Long Time Coming...
Reviews of a bunch more stuff, in alphabetical order
Humanzi - Long Time Coming (single, Fiction)
Long Time Coming is a quirky indie tune that seems a little contrived
and frankly has a bandwagon-jumping stench about it. There's so much
of this stop-start sub-ska Gang of Four-ish indie harking back to the
80s around at the moment that a band really have to kick it to stand
out in a very crowded pond. Dublin's Humanzi don't. Next!
Josh Doyle - The End of Fear EP (Single, GB Recordings)
A fine example of why everyone should have a Myspace page - this guy
added me as a friend, I messaged him to say I was happy to review stuff,
and a few days later a really good CD plops through my door fresh from
Nashville, Tennessee. At worst, Doyle is a solid singer-songwriter but
a real flare and imagination in the structures set him a little higher
than a lot of the competition. He's a tad pop/chart/U2/Coldplay etc
etc, and some of the lyrics are a bit naff, but the End of Fear has
an endearing quality I can't quite put my finger on, and enough slightly
quirky dancey keyboardy bits to make me tap my foot and press repeat.
Check him out at http://www.myspace.com/joshdoyle
Labasheeda - My City your Hometown (single, presumably self
The sixth thing I've listened to, and the first to get to the end with
me still listening - bravo! Dutch and grungy/indie/experimental, Labasheeda
remind me of PJ Harvey when she was a bit weirder and not signed to
a major, and they'd certainly fit into that old Fortuna Pop category.
There's some nice fuzzy guitar stomping, interesting pedal effects and
you could certainly have a good lurch to them, if you were so inclined.
I'm really looking forward to hearing or seeing more by this lot - check
them out yourself at http://www.myspace.com/labasheeda
Morning Runner - Burning Benches (single, EMI)
Burning Benches isn't even warm; rather it starts as a really boring
piano-driven dirge before becoming a fast, piano-driven boring dirge.
The fact they've supported Coldplay and Athlete is no surprise, as this
is about as interesting, although a good raspy vocal goes to waste over
some turgid music. A really poor song by a band that is boring enough
to go all the way.
Rob McCuloch - Planet of my Own (single, Gladrag)
The kind of thing you hear in small town pubs and rock competitions
across the nation - don't these people listen to the radio? Rob has
a nice voice, seems reasonably skilled with the piano, but seems to
own an Elton John album, maybe an Oasis one, and perhaps (when he's
feeling daring) the odd mainstream Bowie single. Please stop.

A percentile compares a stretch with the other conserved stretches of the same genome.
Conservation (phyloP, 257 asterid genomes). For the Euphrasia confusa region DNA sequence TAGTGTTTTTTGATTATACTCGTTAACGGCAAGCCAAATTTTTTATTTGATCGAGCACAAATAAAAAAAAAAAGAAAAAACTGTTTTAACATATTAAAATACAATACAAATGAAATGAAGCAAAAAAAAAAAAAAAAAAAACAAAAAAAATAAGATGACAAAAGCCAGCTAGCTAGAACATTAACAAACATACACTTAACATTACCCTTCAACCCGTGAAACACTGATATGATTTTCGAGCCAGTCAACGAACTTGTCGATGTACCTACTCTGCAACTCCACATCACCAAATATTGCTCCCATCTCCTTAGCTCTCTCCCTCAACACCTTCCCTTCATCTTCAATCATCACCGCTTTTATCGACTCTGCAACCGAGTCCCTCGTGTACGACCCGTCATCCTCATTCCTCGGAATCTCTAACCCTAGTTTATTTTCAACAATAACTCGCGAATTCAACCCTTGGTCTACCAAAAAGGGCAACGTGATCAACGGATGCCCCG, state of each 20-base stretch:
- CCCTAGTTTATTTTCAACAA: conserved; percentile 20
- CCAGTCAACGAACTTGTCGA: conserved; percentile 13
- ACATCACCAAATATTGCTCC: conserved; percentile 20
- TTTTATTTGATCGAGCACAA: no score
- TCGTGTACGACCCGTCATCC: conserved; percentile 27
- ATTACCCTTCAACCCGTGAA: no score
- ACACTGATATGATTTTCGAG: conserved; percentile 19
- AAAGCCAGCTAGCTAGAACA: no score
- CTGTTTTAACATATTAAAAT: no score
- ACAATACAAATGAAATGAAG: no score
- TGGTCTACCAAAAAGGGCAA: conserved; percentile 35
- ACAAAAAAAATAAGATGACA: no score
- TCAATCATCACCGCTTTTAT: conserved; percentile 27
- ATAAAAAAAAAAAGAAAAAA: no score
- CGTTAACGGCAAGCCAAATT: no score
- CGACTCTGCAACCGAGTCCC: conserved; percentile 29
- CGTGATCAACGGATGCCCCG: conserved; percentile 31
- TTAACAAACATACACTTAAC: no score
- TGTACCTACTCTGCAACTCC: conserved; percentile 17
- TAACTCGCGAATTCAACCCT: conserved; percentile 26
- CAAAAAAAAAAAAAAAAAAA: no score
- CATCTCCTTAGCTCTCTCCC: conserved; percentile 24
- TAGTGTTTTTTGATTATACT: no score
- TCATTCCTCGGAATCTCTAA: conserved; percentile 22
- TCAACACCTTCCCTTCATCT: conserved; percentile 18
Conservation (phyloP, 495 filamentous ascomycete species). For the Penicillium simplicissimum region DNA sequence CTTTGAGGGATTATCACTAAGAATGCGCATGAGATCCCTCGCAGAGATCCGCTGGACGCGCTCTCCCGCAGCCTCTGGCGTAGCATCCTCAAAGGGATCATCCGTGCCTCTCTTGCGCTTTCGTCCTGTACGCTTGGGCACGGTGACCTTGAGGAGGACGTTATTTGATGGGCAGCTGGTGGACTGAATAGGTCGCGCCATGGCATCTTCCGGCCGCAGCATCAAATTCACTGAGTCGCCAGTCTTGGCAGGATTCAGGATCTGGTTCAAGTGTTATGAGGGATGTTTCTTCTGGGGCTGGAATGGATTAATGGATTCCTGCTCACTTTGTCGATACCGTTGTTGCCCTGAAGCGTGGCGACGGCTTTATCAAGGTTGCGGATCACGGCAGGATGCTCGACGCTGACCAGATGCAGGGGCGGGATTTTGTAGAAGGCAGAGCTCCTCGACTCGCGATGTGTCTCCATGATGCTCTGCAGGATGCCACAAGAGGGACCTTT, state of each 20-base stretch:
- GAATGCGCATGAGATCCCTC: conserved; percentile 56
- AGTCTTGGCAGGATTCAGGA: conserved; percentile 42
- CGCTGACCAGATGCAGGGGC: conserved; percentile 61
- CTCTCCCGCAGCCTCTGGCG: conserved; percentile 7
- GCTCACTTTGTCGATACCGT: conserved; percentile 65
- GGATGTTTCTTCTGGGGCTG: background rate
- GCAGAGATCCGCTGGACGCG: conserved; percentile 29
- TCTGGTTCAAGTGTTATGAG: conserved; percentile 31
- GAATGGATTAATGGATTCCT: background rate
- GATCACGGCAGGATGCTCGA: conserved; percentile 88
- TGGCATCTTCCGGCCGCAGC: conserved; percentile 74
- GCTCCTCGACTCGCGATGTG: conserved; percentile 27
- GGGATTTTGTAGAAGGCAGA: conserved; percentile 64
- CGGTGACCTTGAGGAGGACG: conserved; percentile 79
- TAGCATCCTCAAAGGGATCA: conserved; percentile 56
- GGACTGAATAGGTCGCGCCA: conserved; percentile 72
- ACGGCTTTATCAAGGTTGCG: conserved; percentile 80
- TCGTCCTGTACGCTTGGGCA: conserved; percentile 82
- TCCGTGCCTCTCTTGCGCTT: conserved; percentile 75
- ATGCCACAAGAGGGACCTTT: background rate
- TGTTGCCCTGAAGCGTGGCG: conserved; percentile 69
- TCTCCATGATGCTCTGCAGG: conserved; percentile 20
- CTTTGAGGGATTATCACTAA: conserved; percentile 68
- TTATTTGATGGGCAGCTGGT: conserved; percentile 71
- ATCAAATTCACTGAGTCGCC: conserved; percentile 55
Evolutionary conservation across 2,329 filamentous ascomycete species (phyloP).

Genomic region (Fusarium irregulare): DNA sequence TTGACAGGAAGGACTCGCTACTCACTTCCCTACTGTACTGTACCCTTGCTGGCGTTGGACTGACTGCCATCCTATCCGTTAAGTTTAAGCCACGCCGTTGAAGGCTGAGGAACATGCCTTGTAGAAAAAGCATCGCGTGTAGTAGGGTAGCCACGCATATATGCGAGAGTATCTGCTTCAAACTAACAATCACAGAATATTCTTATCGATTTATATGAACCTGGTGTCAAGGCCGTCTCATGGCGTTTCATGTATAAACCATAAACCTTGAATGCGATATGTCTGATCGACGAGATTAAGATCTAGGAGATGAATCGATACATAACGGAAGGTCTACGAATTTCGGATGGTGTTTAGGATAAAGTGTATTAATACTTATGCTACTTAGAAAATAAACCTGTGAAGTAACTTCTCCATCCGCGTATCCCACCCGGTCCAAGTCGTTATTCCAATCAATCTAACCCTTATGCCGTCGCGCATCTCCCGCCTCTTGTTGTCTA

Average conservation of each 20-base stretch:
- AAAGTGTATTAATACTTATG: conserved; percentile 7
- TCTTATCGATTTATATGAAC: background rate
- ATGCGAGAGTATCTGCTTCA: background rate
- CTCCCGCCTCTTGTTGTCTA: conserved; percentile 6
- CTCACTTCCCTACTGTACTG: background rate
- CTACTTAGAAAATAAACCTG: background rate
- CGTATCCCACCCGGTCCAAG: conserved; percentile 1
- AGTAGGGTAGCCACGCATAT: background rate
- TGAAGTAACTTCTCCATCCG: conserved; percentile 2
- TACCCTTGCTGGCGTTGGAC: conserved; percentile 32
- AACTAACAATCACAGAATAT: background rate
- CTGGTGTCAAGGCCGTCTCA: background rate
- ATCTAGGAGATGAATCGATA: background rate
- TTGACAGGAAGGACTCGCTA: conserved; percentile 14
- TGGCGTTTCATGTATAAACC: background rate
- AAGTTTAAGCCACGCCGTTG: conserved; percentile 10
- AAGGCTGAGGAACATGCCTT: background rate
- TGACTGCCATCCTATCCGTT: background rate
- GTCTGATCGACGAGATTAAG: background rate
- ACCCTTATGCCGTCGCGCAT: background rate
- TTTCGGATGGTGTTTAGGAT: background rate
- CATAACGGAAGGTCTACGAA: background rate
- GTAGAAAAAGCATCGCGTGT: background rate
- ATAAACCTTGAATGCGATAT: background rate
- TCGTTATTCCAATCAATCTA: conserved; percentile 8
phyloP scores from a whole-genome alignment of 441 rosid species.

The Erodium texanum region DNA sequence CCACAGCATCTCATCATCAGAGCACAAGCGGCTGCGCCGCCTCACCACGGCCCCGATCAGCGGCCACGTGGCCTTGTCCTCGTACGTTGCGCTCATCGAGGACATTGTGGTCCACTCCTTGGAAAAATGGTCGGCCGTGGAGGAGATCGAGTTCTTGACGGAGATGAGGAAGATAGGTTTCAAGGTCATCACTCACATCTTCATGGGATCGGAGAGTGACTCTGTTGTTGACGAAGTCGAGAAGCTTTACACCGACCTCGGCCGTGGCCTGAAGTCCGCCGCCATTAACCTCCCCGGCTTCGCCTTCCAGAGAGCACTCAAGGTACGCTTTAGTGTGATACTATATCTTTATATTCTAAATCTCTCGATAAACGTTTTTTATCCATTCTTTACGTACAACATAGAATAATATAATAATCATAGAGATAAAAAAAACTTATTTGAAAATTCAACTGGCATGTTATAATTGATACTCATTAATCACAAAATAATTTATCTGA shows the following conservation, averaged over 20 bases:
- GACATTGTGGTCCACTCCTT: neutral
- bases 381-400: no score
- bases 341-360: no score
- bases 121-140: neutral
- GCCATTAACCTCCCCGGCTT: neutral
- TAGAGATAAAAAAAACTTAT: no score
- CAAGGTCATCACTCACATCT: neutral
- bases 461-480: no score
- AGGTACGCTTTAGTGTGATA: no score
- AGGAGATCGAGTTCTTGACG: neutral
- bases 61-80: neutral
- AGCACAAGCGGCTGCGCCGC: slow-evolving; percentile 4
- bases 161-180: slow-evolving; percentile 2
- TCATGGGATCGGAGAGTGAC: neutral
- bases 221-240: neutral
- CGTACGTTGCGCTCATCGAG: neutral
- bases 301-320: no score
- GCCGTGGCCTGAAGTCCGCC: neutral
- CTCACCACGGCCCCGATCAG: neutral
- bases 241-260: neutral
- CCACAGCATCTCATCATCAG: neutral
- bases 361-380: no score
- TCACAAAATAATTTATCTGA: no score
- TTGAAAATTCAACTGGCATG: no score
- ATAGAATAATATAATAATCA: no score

The Bleeding Hearts - You Bring Me to My Knees (single, Mother
Honest intelligent indie pop with plenty of charm but
little originality. There are a million bands that have trodden this
Pulp/Smiths/Suede road since then, but I can't really remember any of
them specifically. I fully expect The Bleeding Hearts to go the same
The Conway Story - Ghostwriter (single, Kooba Cuts)
Dramatic, sweeping indie with an interesting vocal that is, sadly, still
basically Coldplay. There's a lot of it about, it seems. I much prefer
this guy's voice, but the overkill of this kind of nonsense has jaded
me beyond my years. In another time, this would've been a stayer, but
it's going straight off to the charity shop with all the other Chris
The Lodger - Watching (single, Double Dragon)
This two-track offering is jam-packed with perfect rolling indie pop
from a band that is going from strength to strength. Catchy, captivating,
a bit twee, lyrically lovely and thoroughly endearing, The Lodger is
the latest Leeds export that looks like they'll make the grade. Watching
is a brilliantly observed story of sitting on your arse instead of fulfilling
your potential: "And all the risks you have to take are while your
foot is on the brake, and your ideas will disappear unless you drive
away from here, but if you burn we can return together". If there's
any justice, this lot'll be huge. http://www.myspace.com/thelodgerleeds
The Vibrants - The Vibrants EP (single, unsigned but being plugged
by Quite Great Publicity
Well they start on a winner with some funky plastic packaging and a
driving keyboardy intro but, guess what, that's where the love affair
ends. They may be ticking all the right support boxes (The Subways,
Badly Drawn Boy etc) but if this is the best they have to offer, supporting
is going to be as good as it gets. The vocal is a bit too rocky and
warbly, while there isn't really a song underneath all the bluster.
The keyboards are Hammond-ish and unimaginative, the drumming crap,
the tunes (if you can dig one out) are classic 70s pop rock. Not great
The Wedding Present - Ringway to Seatac (single, Scopitones)
Gedge can write stuff like this in his sleep, but new Weddoes tunes
can never be a bad thing. But is this really a Weddoes tune? The hallmark
lyrical storytelling genius is there, as is the gangly, slightly grungy
sound, but there is a female backing vocal and none of those tell-tale
1000mph guitar attack sounds you've come to know and love. Once the
B-sides come in, the games up - it's really a noisy Cinerama single
in disguise. A man of his calibre can surely tell the difference? I
feel a little cheated.
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